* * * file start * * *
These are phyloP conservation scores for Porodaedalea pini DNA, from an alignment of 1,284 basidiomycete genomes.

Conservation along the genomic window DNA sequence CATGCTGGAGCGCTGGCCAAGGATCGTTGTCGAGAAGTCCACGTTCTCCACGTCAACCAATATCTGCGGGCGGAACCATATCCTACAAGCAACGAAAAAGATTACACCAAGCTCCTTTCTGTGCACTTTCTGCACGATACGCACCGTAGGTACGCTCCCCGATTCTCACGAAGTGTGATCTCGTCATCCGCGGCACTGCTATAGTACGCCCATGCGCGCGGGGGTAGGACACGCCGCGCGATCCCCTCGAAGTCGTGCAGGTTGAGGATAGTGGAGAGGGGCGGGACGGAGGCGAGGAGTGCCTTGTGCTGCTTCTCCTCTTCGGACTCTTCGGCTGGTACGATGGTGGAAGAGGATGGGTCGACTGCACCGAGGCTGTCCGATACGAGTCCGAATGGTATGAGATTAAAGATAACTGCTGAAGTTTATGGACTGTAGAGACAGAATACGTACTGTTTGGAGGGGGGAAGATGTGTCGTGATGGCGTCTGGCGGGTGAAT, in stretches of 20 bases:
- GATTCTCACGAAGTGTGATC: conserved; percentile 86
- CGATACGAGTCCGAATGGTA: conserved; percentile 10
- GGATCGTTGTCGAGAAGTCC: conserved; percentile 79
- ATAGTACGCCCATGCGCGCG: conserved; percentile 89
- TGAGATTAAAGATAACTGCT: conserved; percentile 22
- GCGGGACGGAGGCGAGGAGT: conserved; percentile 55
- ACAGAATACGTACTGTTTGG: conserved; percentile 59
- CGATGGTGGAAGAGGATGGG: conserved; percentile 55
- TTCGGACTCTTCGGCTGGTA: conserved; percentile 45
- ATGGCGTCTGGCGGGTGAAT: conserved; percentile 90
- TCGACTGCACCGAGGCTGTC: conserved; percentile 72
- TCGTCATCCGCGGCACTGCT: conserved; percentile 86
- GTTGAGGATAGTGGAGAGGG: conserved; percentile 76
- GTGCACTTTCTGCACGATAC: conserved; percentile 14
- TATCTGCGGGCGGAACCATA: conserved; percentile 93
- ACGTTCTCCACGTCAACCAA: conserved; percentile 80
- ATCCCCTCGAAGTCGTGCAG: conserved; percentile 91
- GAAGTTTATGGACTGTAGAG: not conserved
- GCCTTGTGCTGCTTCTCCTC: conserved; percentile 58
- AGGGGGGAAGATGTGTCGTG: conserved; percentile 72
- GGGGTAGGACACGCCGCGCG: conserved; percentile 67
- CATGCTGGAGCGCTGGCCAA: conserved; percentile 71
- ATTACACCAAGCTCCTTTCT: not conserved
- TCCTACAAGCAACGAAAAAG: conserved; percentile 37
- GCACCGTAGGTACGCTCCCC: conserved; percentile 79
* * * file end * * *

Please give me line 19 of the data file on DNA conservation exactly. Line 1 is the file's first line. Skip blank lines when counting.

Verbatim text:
- ATCCCCTCGAAGTCGTGCAG: conserved; percentile 91